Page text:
The Financial Research Corp. announced Wednesday that it expected IRA rollover contributions to total $2 trillion between 2011 and 2015. Rollovers have historically been a "major source of contributions for IRAs," according to the report, and will continue to be a major driver.
The release noted that it was “increasingly attractive” for workers to leave money in former employers’ retirement plans when they changed jobs.
"There are a lot of workers where 401(k)s make up the lion's share of their savings," Matt Schott, vice president and retirement income practice leader at FRC, told AdvisorOne. "Things are evolving to where, particularly if they have a good relationship with their employer when they leave, it makes sense to leave assets where they are."
Another reason declining to roll assets over is attractive to workers is that funds often have embedded institutional pricing, Schott said, particularly in large plans, that workers may lose if they roll assets over.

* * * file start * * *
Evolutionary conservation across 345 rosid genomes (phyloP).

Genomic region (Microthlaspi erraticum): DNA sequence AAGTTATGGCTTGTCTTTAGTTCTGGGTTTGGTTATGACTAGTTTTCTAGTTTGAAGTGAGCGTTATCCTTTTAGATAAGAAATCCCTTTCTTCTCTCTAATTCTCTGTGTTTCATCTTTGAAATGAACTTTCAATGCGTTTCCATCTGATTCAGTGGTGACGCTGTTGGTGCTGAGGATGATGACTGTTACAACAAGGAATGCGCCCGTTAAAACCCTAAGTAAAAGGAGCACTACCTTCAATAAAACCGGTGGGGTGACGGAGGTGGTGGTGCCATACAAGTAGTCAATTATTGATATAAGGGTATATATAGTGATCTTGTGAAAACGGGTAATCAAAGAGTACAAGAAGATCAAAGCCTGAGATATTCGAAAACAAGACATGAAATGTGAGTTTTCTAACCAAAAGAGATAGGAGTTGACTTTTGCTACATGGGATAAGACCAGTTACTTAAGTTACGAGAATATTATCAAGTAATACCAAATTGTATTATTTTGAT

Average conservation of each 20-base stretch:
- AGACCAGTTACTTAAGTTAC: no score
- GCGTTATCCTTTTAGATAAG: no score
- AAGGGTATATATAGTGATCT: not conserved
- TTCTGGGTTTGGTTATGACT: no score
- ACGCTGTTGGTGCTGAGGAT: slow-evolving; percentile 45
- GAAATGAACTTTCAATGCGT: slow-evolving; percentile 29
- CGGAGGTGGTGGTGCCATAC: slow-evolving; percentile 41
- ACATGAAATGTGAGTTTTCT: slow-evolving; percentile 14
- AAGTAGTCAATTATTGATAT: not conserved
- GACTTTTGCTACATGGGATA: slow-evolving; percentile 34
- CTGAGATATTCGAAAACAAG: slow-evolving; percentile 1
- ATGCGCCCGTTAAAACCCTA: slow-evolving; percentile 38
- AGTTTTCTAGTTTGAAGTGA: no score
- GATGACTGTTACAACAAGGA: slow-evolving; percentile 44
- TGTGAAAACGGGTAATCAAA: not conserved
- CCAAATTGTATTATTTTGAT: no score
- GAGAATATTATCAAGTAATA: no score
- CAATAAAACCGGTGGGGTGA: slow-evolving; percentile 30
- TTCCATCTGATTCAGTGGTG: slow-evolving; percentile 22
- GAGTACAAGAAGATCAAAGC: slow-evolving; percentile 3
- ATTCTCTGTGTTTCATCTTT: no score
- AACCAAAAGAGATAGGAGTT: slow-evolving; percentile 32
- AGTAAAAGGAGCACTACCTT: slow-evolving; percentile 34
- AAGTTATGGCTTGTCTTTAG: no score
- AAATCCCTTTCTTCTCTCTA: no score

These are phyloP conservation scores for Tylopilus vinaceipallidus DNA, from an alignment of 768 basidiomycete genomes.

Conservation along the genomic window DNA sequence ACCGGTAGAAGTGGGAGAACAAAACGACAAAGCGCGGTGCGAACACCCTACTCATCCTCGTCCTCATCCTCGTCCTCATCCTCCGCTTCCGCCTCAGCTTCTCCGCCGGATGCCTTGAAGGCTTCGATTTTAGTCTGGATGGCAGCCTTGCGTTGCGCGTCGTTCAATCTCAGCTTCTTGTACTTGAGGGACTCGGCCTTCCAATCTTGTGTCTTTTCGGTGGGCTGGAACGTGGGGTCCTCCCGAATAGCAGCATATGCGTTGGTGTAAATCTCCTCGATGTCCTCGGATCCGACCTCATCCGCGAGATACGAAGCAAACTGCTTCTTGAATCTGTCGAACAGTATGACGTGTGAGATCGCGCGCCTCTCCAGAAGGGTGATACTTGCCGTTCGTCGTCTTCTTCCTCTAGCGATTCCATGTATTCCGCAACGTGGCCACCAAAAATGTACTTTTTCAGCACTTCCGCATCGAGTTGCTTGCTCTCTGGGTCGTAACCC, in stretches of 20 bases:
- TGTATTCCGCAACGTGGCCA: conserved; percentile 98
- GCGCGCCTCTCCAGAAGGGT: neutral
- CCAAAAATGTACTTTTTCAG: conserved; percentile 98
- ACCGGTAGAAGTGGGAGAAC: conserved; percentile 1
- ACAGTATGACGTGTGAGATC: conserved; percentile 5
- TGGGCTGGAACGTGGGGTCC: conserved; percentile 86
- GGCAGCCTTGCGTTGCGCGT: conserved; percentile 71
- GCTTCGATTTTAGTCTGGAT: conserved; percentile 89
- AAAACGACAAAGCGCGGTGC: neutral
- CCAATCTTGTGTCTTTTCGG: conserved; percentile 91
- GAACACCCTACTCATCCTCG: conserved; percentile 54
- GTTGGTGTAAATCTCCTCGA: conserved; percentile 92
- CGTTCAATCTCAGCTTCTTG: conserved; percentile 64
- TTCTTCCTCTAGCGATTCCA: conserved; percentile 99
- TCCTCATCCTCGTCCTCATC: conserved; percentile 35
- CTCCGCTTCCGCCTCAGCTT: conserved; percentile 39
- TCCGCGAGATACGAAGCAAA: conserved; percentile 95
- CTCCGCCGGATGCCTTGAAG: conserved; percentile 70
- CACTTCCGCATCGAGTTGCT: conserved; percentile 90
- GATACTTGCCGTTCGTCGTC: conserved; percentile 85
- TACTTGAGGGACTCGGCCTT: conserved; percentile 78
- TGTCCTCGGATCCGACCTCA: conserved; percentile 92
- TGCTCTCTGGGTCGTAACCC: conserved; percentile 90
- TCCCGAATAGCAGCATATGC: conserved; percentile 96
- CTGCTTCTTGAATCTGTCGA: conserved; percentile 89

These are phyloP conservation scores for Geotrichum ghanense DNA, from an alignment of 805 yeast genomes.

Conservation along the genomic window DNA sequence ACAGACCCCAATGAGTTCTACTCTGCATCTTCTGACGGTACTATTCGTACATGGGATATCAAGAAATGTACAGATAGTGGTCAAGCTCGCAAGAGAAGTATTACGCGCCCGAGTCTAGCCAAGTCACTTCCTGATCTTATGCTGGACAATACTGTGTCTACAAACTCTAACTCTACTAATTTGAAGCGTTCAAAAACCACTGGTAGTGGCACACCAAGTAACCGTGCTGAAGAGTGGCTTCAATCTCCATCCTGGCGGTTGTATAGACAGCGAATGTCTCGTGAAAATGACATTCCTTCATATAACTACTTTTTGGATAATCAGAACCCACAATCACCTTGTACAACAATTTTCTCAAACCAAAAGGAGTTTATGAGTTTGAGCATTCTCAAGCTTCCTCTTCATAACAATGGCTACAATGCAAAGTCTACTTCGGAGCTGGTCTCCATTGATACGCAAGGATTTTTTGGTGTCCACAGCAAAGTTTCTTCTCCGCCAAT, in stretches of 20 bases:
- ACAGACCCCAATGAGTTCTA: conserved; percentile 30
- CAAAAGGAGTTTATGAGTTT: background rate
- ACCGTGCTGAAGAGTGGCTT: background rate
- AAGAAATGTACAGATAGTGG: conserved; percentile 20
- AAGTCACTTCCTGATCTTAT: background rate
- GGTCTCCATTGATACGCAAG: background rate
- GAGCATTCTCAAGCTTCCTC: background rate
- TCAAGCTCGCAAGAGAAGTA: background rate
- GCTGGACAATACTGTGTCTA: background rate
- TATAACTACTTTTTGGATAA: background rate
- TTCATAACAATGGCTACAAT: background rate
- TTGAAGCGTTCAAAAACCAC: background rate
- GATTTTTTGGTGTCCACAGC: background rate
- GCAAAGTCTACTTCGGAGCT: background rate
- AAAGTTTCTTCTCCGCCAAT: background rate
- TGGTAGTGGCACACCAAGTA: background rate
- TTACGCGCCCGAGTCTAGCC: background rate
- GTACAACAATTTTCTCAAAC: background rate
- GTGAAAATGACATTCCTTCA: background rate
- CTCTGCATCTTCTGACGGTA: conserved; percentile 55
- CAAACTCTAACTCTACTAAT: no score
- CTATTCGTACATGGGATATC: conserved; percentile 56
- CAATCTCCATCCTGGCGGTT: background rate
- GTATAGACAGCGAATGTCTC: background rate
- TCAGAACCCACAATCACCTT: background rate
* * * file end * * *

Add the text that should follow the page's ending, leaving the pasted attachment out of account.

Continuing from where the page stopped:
"Additionally, there's a growing presence of advice capabilities in plans, which is particularly important for investors for whom their 401(k) is the majority of their investable assets," Schott added.
"There's a caveat. While capabilities are being developed, it's all controlled by the plan sponsor who has to want to make those capabilities available. "
Overall, assets in defined-contribution plans are estimated to be $9 trillion, and FRC expects that will continue to grow to over $13 trillion in 2015.